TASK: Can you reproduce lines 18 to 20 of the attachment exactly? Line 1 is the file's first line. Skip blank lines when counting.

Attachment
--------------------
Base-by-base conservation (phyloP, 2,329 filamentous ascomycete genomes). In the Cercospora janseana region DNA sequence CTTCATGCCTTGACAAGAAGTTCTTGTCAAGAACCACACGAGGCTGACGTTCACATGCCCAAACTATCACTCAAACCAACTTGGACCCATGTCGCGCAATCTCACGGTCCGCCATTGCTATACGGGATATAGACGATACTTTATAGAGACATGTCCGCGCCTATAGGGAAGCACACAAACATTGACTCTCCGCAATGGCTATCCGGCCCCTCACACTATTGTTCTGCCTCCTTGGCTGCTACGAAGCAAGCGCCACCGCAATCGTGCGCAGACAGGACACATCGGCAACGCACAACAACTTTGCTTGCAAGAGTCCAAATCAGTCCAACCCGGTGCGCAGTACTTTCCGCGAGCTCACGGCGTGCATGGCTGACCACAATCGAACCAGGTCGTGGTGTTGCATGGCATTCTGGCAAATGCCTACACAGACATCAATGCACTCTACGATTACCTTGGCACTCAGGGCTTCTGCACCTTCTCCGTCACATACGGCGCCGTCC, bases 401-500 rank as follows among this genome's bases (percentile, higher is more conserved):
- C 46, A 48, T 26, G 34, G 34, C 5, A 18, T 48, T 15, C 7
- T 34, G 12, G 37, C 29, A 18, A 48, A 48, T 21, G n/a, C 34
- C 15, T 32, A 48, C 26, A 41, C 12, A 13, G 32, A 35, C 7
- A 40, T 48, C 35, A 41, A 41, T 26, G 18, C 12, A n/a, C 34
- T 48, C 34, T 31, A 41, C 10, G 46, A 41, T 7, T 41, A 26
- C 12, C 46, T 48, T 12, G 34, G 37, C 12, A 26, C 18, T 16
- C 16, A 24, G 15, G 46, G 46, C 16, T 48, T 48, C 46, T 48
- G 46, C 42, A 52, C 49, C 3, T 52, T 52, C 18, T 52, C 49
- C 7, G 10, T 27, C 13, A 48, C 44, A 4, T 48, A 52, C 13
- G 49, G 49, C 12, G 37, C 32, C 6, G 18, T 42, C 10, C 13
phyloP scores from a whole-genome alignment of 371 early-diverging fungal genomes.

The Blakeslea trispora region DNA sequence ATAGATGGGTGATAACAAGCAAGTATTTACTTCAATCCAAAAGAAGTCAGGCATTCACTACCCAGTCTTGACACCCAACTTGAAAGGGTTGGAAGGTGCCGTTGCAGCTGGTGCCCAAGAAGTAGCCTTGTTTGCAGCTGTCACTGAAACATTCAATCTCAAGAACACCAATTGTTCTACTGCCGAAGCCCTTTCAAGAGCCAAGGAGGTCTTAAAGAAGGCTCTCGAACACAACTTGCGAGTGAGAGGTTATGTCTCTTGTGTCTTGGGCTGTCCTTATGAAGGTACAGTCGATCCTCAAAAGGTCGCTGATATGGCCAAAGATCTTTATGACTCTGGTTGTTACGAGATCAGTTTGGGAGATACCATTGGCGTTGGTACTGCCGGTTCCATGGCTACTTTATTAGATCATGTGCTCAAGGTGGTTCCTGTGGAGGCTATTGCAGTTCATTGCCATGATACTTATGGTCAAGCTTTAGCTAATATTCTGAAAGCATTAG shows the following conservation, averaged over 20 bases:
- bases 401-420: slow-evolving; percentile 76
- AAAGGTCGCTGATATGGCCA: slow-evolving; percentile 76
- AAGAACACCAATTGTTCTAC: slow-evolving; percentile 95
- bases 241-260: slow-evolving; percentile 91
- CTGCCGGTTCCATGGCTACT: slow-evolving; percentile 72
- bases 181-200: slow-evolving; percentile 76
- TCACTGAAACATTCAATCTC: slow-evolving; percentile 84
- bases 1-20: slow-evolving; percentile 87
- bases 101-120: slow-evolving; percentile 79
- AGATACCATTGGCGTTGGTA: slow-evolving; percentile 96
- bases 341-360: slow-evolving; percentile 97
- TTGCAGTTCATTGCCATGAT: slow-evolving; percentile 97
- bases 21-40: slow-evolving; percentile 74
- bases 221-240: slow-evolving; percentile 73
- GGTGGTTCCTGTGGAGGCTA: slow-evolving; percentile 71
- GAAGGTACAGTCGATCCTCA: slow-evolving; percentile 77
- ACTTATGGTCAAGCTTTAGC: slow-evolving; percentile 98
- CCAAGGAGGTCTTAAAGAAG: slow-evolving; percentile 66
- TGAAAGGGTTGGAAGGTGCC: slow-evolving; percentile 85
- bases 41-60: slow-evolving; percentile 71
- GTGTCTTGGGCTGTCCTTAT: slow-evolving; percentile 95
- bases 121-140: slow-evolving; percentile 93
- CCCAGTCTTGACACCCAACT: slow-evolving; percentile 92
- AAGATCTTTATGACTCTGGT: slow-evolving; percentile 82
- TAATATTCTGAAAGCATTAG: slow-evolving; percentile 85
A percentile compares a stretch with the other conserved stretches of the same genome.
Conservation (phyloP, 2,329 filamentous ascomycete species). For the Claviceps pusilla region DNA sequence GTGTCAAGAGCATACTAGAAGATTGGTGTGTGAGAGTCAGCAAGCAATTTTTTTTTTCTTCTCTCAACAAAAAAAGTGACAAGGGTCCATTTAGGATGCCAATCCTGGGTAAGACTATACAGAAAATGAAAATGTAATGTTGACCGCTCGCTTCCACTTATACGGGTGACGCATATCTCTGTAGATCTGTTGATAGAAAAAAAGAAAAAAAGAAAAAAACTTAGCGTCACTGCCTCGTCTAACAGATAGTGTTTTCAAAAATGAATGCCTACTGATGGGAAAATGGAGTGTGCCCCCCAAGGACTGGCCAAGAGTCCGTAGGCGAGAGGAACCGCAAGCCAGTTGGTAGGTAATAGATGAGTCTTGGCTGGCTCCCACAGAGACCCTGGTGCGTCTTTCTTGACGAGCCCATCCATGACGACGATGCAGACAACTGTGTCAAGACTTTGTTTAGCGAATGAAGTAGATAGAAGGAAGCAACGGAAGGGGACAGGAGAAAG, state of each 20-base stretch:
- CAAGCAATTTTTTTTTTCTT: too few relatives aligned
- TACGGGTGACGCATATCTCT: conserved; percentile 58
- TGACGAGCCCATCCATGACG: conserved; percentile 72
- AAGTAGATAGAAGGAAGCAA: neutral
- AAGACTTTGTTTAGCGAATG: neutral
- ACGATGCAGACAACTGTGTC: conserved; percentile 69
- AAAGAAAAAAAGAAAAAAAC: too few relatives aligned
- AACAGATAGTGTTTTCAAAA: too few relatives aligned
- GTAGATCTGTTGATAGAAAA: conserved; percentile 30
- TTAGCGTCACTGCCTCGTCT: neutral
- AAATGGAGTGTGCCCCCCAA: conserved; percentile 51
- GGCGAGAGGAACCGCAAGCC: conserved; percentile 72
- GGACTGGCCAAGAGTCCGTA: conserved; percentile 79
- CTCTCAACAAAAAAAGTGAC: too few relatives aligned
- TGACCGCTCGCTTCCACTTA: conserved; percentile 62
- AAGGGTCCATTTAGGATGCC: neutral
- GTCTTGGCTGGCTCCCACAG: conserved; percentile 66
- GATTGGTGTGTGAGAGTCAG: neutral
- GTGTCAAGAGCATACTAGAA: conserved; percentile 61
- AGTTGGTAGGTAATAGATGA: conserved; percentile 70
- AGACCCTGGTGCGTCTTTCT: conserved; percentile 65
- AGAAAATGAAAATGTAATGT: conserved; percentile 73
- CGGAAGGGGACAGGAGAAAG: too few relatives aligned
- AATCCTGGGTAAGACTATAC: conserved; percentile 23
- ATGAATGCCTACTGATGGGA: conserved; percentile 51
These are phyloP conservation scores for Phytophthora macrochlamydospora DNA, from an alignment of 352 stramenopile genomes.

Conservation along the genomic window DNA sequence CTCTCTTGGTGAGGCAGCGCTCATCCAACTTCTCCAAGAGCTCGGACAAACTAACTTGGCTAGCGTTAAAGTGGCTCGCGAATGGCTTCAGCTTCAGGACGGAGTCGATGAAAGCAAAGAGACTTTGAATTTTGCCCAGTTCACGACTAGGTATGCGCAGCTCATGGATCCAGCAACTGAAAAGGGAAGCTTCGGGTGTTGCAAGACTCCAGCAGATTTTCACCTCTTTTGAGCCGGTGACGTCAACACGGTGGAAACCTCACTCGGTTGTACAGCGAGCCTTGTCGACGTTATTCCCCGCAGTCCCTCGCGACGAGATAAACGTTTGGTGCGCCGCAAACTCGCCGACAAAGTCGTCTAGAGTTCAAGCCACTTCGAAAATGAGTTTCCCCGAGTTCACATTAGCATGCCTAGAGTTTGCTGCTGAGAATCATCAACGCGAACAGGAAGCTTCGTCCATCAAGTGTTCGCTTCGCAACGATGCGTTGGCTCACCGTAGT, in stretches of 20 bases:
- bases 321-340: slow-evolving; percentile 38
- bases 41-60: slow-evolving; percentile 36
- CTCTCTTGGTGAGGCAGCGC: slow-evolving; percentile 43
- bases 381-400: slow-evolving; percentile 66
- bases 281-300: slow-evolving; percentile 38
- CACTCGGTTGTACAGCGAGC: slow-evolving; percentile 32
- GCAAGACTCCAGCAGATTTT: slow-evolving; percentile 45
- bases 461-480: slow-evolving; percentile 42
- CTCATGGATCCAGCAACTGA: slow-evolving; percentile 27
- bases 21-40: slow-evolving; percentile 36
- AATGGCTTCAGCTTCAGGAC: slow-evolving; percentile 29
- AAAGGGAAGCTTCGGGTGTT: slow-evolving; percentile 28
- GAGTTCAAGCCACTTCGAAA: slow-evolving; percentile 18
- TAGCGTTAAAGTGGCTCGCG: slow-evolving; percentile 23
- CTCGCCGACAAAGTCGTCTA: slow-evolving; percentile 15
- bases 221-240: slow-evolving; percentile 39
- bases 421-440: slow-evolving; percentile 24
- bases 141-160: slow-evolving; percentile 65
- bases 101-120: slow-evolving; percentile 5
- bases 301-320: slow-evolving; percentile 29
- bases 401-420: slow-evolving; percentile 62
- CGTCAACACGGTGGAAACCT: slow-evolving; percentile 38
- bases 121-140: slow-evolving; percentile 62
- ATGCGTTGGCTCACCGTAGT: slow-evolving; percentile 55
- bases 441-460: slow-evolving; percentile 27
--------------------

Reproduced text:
- CTGCCGGTTCCATGGCTACT: slow-evolving; percentile 72
- bases 181-200: slow-evolving; percentile 76
- TCACTGAAACATTCAATCTC: slow-evolving; percentile 84